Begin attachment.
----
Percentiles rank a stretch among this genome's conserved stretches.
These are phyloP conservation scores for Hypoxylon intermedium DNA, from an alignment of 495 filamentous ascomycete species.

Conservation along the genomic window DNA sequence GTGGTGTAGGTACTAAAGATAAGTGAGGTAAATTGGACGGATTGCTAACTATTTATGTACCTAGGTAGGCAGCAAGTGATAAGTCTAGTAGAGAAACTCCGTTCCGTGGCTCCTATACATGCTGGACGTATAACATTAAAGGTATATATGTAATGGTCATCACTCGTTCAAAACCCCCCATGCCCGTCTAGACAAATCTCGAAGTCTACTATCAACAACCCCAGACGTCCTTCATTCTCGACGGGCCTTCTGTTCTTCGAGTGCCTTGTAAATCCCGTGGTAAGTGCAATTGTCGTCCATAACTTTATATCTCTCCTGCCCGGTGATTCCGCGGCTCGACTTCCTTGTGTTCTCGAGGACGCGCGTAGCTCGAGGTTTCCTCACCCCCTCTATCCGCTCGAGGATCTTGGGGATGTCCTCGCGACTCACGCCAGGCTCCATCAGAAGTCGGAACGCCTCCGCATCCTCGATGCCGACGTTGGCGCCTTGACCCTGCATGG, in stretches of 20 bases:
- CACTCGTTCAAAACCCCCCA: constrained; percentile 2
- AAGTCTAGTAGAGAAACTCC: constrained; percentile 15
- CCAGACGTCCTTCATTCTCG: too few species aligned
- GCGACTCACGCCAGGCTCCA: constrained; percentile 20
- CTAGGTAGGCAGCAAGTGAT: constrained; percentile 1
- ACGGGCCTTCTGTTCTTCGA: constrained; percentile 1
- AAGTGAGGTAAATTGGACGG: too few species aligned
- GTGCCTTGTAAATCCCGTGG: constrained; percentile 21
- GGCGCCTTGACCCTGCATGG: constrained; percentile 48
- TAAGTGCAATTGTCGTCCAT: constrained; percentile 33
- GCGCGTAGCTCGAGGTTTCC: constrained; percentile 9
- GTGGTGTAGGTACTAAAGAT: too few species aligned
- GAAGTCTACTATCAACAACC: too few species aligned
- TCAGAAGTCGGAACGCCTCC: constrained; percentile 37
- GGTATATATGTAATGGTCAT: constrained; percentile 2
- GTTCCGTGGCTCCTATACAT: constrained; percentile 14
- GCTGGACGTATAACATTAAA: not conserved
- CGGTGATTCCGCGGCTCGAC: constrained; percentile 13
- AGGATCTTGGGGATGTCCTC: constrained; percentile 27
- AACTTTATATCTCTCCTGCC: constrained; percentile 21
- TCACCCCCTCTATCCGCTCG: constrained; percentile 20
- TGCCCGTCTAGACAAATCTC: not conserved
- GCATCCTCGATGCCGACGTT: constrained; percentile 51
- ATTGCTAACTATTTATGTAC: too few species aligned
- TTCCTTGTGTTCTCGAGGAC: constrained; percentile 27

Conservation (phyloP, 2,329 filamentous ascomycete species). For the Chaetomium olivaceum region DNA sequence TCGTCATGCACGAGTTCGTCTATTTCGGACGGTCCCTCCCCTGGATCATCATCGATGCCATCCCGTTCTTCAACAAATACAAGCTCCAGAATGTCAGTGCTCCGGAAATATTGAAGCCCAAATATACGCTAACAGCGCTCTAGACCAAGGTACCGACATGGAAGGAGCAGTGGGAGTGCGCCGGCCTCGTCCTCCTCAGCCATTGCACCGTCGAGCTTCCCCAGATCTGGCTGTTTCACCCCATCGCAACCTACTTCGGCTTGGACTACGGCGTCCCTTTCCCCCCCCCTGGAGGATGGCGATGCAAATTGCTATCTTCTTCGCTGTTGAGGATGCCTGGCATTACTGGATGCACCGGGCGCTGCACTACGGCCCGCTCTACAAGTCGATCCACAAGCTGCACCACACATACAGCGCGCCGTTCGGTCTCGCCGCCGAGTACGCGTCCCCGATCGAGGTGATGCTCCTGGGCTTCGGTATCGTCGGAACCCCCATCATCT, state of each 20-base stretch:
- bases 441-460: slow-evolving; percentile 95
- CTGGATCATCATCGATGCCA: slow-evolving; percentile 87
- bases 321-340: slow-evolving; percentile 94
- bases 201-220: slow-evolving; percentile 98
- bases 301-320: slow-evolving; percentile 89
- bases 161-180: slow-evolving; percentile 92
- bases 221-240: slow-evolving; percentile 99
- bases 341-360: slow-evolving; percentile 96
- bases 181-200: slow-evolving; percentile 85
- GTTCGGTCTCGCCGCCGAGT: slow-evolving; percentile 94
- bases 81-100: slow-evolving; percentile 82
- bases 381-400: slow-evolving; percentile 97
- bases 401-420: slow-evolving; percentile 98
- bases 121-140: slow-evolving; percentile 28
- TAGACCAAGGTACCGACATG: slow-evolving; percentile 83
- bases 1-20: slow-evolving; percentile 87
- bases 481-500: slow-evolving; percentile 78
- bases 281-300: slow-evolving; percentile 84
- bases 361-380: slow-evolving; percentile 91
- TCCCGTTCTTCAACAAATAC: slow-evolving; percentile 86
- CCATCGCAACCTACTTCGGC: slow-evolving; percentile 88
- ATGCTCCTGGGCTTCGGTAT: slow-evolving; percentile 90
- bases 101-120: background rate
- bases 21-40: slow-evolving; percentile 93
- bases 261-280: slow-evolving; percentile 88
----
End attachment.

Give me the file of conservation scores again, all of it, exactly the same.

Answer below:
Percentiles rank a stretch among this genome's conserved stretches.
These are phyloP conservation scores for Hypoxylon intermedium DNA, from an alignment of 495 filamentous ascomycete species.

Conservation along the genomic window DNA sequence GTGGTGTAGGTACTAAAGATAAGTGAGGTAAATTGGACGGATTGCTAACTATTTATGTACCTAGGTAGGCAGCAAGTGATAAGTCTAGTAGAGAAACTCCGTTCCGTGGCTCCTATACATGCTGGACGTATAACATTAAAGGTATATATGTAATGGTCATCACTCGTTCAAAACCCCCCATGCCCGTCTAGACAAATCTCGAAGTCTACTATCAACAACCCCAGACGTCCTTCATTCTCGACGGGCCTTCTGTTCTTCGAGTGCCTTGTAAATCCCGTGGTAAGTGCAATTGTCGTCCATAACTTTATATCTCTCCTGCCCGGTGATTCCGCGGCTCGACTTCCTTGTGTTCTCGAGGACGCGCGTAGCTCGAGGTTTCCTCACCCCCTCTATCCGCTCGAGGATCTTGGGGATGTCCTCGCGACTCACGCCAGGCTCCATCAGAAGTCGGAACGCCTCCGCATCCTCGATGCCGACGTTGGCGCCTTGACCCTGCATGG, in stretches of 20 bases:
- CACTCGTTCAAAACCCCCCA: constrained; percentile 2
- AAGTCTAGTAGAGAAACTCC: constrained; percentile 15
- CCAGACGTCCTTCATTCTCG: too few species aligned
- GCGACTCACGCCAGGCTCCA: constrained; percentile 20
- CTAGGTAGGCAGCAAGTGAT: constrained; percentile 1
- ACGGGCCTTCTGTTCTTCGA: constrained; percentile 1
- AAGTGAGGTAAATTGGACGG: too few species aligned
- GTGCCTTGTAAATCCCGTGG: constrained; percentile 21
- GGCGCCTTGACCCTGCATGG: constrained; percentile 48
- TAAGTGCAATTGTCGTCCAT: constrained; percentile 33
- GCGCGTAGCTCGAGGTTTCC: constrained; percentile 9
- GTGGTGTAGGTACTAAAGAT: too few species aligned
- GAAGTCTACTATCAACAACC: too few species aligned
- TCAGAAGTCGGAACGCCTCC: constrained; percentile 37
- GGTATATATGTAATGGTCAT: constrained; percentile 2
- GTTCCGTGGCTCCTATACAT: constrained; percentile 14
- GCTGGACGTATAACATTAAA: not conserved
- CGGTGATTCCGCGGCTCGAC: constrained; percentile 13
- AGGATCTTGGGGATGTCCTC: constrained; percentile 27
- AACTTTATATCTCTCCTGCC: constrained; percentile 21
- TCACCCCCTCTATCCGCTCG: constrained; percentile 20
- TGCCCGTCTAGACAAATCTC: not conserved
- GCATCCTCGATGCCGACGTT: constrained; percentile 51
- ATTGCTAACTATTTATGTAC: too few species aligned
- TTCCTTGTGTTCTCGAGGAC: constrained; percentile 27

Conservation (phyloP, 2,329 filamentous ascomycete species). For the Chaetomium olivaceum region DNA sequence TCGTCATGCACGAGTTCGTCTATTTCGGACGGTCCCTCCCCTGGATCATCATCGATGCCATCCCGTTCTTCAACAAATACAAGCTCCAGAATGTCAGTGCTCCGGAAATATTGAAGCCCAAATATACGCTAACAGCGCTCTAGACCAAGGTACCGACATGGAAGGAGCAGTGGGAGTGCGCCGGCCTCGTCCTCCTCAGCCATTGCACCGTCGAGCTTCCCCAGATCTGGCTGTTTCACCCCATCGCAACCTACTTCGGCTTGGACTACGGCGTCCCTTTCCCCCCCCCTGGAGGATGGCGATGCAAATTGCTATCTTCTTCGCTGTTGAGGATGCCTGGCATTACTGGATGCACCGGGCGCTGCACTACGGCCCGCTCTACAAGTCGATCCACAAGCTGCACCACACATACAGCGCGCCGTTCGGTCTCGCCGCCGAGTACGCGTCCCCGATCGAGGTGATGCTCCTGGGCTTCGGTATCGTCGGAACCCCCATCATCT, state of each 20-base stretch:
- bases 441-460: slow-evolving; percentile 95
- CTGGATCATCATCGATGCCA: slow-evolving; percentile 87
- bases 321-340: slow-evolving; percentile 94
- bases 201-220: slow-evolving; percentile 98
- bases 301-320: slow-evolving; percentile 89
- bases 161-180: slow-evolving; percentile 92
- bases 221-240: slow-evolving; percentile 99
- bases 341-360: slow-evolving; percentile 96
- bases 181-200: slow-evolving; percentile 85
- GTTCGGTCTCGCCGCCGAGT: slow-evolving; percentile 94
- bases 81-100: slow-evolving; percentile 82
- bases 381-400: slow-evolving; percentile 97
- bases 401-420: slow-evolving; percentile 98
- bases 121-140: slow-evolving; percentile 28
- TAGACCAAGGTACCGACATG: slow-evolving; percentile 83
- bases 1-20: slow-evolving; percentile 87
- bases 481-500: slow-evolving; percentile 78
- bases 281-300: slow-evolving; percentile 84
- bases 361-380: slow-evolving; percentile 91
- TCCCGTTCTTCAACAAATAC: slow-evolving; percentile 86
- CCATCGCAACCTACTTCGGC: slow-evolving; percentile 88
- ATGCTCCTGGGCTTCGGTAT: slow-evolving; percentile 90
- bases 101-120: background rate
- bases 21-40: slow-evolving; percentile 93
- bases 261-280: slow-evolving; percentile 88